Women Care More About The Planet Than Men, And Gender Stereotyping In Advertising Might Be To Blame

Apparently there is an eco gender gap.

Women are more likely than men to recycle, save water, and turn the heating off when they’re not at home - and it might be because of gender stereotyping, new research suggests.

More Brits are trying to live more ethically than last year but men are lagging behind, with 71% of women are increasing their commitment to ethical living compared with 59% of men, according to research from Mintel.

Women are also more likely to compost food waste than men and to encourage family and friends to adapt a more ethical lifestyle.

Mintel said its research indicated that advertising of eco-friendly products might be having a negative impact by creating an “eco gender gap”.

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Jack Duckett, senior consumer lifestyles analyst at Mintel, said its research highlights something of a “eco gender gap” revealing that men are less likely to pursue environmentally-friendly behaviours than their female counterparts.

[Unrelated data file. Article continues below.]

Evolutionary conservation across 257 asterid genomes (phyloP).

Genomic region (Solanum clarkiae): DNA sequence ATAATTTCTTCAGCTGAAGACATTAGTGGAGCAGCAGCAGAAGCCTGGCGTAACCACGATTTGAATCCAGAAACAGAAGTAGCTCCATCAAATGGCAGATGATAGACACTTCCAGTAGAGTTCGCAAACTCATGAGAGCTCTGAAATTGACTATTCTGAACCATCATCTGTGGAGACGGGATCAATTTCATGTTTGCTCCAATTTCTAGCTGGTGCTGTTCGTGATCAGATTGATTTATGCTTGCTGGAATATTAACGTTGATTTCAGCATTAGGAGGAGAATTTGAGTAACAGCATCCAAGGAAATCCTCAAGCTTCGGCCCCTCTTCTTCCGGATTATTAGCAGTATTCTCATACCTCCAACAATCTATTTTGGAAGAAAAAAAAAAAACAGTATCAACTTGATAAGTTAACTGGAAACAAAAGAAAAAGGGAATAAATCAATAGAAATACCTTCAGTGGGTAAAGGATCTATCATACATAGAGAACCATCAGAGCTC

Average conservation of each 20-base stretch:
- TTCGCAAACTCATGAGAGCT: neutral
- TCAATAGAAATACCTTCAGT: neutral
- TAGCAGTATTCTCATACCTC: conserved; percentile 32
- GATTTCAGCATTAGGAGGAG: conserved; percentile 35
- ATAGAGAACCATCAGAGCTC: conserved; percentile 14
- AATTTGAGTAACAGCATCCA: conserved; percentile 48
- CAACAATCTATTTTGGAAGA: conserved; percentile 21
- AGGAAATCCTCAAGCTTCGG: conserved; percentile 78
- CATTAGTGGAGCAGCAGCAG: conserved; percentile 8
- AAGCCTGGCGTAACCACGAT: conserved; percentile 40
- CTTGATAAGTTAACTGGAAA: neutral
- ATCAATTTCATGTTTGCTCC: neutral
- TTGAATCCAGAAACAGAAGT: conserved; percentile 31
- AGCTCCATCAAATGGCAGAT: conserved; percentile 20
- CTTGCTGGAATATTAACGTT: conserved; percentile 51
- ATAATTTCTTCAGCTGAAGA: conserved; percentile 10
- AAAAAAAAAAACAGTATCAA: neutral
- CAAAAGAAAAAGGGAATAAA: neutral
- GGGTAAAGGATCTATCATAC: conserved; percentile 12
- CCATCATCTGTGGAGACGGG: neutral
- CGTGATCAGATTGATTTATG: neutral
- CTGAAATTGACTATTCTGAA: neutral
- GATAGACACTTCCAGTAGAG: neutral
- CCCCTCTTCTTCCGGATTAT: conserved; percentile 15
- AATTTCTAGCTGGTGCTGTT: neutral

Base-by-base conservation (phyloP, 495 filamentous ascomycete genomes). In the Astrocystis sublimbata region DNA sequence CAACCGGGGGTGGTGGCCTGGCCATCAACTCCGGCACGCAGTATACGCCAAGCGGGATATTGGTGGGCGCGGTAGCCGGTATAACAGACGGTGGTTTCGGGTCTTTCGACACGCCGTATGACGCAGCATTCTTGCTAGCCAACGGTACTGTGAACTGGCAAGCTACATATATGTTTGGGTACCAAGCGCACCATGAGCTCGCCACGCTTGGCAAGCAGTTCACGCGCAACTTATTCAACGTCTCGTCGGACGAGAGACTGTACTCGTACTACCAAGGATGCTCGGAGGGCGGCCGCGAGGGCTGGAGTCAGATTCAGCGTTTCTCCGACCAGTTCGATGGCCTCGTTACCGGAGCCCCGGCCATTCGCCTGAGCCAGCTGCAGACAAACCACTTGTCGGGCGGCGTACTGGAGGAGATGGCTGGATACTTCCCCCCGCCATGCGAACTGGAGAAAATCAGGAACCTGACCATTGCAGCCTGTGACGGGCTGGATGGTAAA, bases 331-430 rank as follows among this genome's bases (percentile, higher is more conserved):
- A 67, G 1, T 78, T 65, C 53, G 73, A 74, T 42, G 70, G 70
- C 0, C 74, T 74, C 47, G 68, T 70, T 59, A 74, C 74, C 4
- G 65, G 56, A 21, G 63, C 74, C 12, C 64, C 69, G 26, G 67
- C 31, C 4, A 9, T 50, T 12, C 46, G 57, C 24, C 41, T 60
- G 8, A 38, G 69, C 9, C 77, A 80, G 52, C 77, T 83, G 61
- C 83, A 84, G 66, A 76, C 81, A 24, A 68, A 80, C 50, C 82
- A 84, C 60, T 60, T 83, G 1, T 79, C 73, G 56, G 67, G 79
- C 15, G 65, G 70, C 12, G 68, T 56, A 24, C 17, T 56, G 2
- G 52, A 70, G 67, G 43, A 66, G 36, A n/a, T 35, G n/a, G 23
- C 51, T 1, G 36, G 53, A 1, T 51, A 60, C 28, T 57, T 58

He said there is a disconnect between men and environmental issues. “Troublingly, [this] could be due to men feeling that caring for the environment somehow undermines their masculinity,” he said.

That “sentiment” risks being reinforced by advertisers because eco-friendly campaigns and product claims are largely aimed at female audiences, he added. “At a time where so many advertisers are exploring what it means to be a man, there are opportunities for brands to create campaigns that will reposition environmentally-friendly behaviours as part of modern masculinity.”

Overall, the research suggests that plastic pollution is considered to be the most important environmental issue in the UK (47%) followed by animal welfare and climate change (37%). There is also strong consumer demand for plastic free and packaging free supermarkets, it said.